Craig Douglas hasn’t stepped onto the ice for the Fife Flyers yet this season, but what some might not know is that he is on a two-way deal with the team while focusing on getting back to the top flight with the Kirkcaldy Kestrels.
Douglas’ season came to an abrupt end during a game against the Dundee Stars. The 29 year old Netminder explains the moment he knew his season was over. With an undisclosed lower body injury, he was done. “I didn’t just tear it, or pull it, it full on snapped. I’ve never felt pain like it.” He explained when I recently spoke to him. He knew at that point he wouldn’t be pulling on a Flyers jersey again that season. He was taken to a local hospital and his worst fears were confirmed. “You’ve snapped your hamstring.”
Coming back from an injury like that is a hard road. For a while, even trying to get out of bed was an excruciating ordeal. “I couldn’t even get out of bed without passing out from the pain.” This was back in 2017.
Craig stepped down from the Flyers, after such a big injury he wanted to give himself a chance to heal properly. He then injured himself off the ice at the start of the following season, which only proved he’d done the right thing. Playing with the Kestrels is giving him the chance to prepare himself for the jump back up and into top flight competition.
“My ultimate goal is of course to be back with the Flyers full time. The last season I played with the Flyers obviously didn’t end the way I wanted it to, with getting injured but it was really nice to get that call up this year.”
With the return of fellow Scottish Netminder Jordan Marr in the 2017-18 season it gave Craig the much needed time to really focus on his recovery. He underwent many different therapies on his way back to the ice. “I also took the time to really focus on my career, it gave me the time I needed to really study. Ice hockey really took a backseat for me, becoming more of a hobby than a job. At some point that is something you really need to think about. A lot of hockey players don’t have another option when they retire from playing and it takes some time to find their life after hockey, I had the chance to get a headstart.”
Craig played his first game with the Flyers while only 16, before moving onto the Dundee Stars and the now defunct Edinburgh Capitals. He then stepped away from hockey for a few years to go to University and study for his degree, which he ultimately gained.
When the Kestrels started back up again, he took a recreational view of hockey and got back into it on a hobby basis. “I’ve been lucky that way, to be able to have time when hockey wasn’t a job for me. It was towards the end of my first year of training with the Kestrels that the opportunity for Fife came around again and I signed with them. It was something I didn’t really expect. To be able to work my way back up and get a chance with the Flyers was a big deal to me.”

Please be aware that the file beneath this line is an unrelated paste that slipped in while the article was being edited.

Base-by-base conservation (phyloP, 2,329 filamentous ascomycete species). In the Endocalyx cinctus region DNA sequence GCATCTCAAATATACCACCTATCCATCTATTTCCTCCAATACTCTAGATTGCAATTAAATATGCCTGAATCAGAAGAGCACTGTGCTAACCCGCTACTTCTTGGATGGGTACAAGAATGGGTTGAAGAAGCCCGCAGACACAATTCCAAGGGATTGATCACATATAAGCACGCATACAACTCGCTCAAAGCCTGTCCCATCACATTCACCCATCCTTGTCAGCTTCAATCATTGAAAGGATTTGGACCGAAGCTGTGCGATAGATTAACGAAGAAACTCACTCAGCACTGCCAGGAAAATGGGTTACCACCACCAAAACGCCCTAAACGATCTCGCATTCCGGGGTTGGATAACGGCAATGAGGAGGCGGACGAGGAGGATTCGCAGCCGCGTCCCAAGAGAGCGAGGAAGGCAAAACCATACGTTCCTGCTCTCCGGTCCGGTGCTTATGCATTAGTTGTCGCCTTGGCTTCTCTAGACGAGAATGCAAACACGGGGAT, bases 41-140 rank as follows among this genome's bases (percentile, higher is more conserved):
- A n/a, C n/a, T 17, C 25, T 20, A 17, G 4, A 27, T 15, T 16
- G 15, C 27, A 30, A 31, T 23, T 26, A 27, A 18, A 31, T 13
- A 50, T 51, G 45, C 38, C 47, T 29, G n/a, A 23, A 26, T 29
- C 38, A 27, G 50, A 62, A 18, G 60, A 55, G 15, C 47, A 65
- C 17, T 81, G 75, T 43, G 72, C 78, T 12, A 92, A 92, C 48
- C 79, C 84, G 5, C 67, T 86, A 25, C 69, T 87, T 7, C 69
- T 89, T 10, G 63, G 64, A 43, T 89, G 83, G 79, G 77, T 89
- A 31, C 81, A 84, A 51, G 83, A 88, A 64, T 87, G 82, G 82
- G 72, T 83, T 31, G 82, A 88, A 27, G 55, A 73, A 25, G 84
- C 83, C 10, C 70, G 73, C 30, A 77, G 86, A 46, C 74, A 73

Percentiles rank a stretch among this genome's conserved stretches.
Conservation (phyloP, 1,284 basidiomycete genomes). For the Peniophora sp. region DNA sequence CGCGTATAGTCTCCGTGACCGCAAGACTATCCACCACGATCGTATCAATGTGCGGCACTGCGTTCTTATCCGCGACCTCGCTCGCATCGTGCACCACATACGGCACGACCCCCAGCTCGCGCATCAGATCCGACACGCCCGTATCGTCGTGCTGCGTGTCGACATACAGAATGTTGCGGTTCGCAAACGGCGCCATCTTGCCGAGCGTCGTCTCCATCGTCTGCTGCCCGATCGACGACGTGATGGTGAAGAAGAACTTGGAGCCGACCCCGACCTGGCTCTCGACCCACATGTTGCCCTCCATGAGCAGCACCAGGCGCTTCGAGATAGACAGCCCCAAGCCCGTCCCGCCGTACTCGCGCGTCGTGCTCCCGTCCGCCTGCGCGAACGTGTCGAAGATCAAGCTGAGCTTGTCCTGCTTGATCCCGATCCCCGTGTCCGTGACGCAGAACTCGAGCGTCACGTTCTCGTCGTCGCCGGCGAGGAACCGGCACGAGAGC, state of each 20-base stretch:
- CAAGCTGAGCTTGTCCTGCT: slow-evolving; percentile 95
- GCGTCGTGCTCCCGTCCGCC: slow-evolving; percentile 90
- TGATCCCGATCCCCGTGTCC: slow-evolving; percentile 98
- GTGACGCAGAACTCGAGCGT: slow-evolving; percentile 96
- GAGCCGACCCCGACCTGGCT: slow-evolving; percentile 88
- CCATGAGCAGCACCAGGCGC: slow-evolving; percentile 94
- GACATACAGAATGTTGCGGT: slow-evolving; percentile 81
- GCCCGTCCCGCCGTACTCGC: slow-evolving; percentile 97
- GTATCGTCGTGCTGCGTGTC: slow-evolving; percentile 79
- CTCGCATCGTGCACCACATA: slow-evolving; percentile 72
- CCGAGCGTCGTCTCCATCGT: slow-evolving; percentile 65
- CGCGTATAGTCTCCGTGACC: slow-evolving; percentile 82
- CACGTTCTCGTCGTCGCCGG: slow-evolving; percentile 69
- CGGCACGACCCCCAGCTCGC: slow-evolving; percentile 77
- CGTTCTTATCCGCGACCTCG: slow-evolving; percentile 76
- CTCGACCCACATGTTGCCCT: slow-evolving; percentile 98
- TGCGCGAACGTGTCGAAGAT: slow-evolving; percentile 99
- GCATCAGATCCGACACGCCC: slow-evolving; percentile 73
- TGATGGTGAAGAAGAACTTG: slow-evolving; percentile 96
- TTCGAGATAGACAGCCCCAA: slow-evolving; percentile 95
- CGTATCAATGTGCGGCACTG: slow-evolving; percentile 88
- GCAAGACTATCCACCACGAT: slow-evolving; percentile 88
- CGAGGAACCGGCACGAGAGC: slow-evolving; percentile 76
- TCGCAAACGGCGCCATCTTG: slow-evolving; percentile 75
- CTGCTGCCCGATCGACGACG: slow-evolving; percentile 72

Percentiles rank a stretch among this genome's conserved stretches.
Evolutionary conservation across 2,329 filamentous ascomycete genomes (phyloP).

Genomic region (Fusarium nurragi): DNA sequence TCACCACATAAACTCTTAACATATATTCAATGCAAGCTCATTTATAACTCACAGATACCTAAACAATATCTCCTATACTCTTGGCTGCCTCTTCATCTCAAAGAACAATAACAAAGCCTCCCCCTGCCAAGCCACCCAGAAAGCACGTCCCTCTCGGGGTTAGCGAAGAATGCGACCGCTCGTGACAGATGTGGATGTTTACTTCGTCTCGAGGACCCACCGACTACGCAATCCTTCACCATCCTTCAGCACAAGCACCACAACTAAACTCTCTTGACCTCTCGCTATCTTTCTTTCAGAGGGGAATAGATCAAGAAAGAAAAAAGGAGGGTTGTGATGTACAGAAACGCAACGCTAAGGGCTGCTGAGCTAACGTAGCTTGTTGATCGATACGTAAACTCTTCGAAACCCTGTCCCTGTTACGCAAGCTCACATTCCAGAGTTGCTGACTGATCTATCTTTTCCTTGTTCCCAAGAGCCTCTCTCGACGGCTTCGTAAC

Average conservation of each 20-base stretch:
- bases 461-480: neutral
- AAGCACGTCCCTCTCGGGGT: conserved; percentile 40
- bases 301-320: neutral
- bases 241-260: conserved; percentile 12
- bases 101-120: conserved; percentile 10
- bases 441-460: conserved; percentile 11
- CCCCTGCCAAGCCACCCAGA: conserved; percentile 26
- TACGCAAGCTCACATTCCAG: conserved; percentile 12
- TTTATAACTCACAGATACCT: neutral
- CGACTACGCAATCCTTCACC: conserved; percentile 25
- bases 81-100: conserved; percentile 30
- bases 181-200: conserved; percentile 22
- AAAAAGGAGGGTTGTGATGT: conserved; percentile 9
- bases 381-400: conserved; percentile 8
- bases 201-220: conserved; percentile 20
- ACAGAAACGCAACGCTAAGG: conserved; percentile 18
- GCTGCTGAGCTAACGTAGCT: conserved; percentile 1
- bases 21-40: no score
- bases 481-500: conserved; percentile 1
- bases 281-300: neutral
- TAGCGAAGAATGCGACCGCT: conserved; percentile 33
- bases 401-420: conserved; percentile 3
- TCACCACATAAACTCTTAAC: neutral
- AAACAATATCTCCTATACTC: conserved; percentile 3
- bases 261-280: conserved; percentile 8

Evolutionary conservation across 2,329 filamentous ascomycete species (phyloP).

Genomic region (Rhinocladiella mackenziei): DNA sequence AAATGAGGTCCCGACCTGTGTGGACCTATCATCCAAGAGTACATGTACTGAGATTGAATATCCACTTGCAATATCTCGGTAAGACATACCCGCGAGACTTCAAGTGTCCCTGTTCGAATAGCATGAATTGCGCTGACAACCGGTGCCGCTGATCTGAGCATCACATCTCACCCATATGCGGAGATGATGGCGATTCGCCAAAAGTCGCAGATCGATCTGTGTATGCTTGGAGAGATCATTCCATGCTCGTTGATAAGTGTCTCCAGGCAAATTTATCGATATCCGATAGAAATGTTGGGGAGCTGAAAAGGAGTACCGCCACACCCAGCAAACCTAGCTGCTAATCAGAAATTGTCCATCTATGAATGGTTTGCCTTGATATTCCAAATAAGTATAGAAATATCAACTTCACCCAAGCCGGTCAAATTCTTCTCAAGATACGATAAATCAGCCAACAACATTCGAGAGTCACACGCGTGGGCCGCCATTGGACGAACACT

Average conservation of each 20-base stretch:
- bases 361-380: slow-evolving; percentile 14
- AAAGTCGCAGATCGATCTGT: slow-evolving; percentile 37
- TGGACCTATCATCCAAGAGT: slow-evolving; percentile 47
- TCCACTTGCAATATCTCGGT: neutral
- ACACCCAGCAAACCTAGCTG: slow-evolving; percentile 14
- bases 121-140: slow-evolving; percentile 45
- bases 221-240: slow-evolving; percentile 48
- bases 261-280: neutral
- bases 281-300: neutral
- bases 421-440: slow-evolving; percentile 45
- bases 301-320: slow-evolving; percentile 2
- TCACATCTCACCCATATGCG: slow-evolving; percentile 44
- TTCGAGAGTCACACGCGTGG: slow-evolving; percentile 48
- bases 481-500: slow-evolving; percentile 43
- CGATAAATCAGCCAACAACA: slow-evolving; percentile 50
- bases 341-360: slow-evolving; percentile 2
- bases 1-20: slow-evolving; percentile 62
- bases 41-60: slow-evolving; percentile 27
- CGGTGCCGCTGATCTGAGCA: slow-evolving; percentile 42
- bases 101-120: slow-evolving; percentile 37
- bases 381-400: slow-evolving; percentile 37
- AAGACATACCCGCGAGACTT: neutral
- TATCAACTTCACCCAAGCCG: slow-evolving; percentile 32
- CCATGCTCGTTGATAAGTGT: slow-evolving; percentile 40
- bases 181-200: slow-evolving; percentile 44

“Weeks after I was born, my mum took me to the rink.” Growing up in Kirkcaldy, the Fife Flyers were always part of Craig’s life. “My mum was a big Fife Flyers fan and took me to games. As soon as I could walk, around my second Christmas, she took me skating for the first time. Back then you couldn’t play hockey until you were five, so I had to wait until then. I was a player for two or three years before I was allowed to be in goal.”
His family would always sit behind the goalie in those early years of him watching the sport. Seeing the padded players with the cool masks up close every single week inspired a young Craig and he wanted nothing more than be between the pipes. Mum however, had other ideas. “It’s too expensive.” She told a young Douglas.
That however, did not deter a young Craig and when his junior team offered him their spare goalie kit, he didn’t hesitate. Dreams have no price tag and Craig was strapped into the second hand gear for the first time. “I managed to convince her that that was what I wanted to do.”
As he grew older, his hockey adventures moved outside of Bonnie Scotland. Steve Briere, current goalie coach for the Toronto Maple Leafs, at one time played for Fife and invited Craig to a number of goalie camps in Winnipeg when Craig was only a teenager. “I did that every summer for three or four years. I was invited to stay in his home and train in the summer. Growing up in the UK, the training for young goalies wasn’t what it is now and you had to travel if you wanted good training. It’s good to see its improving now.”
As for regaining his wings and playing for the Flyers again, Craig believes it won’t be long. “I’m training predominantly with the Flyers now, I play occasionally for the Kestrels to get myself match fit but I’m very much in the Flyers dressing room.” He explains. “Obviously Andrew is an up and coming goalie and will be the future of Fife, I have a great relationship with Shane and we feed off each other. Even when I’m not playing I’m always talking to him between periods and speaking through plays and goals etc. Shane will always be the number one and he is brought in to do that job. We can only be ready to step up when needed.”
Craig Douglas has his wings once more. Strong and ready to help the mighty Fife Flyers command the top of the league. Where once he was broken, his strength and fight restored, he’s ready to step up and take flight.
Photo courtesy of Craig Douglas’ Instagram.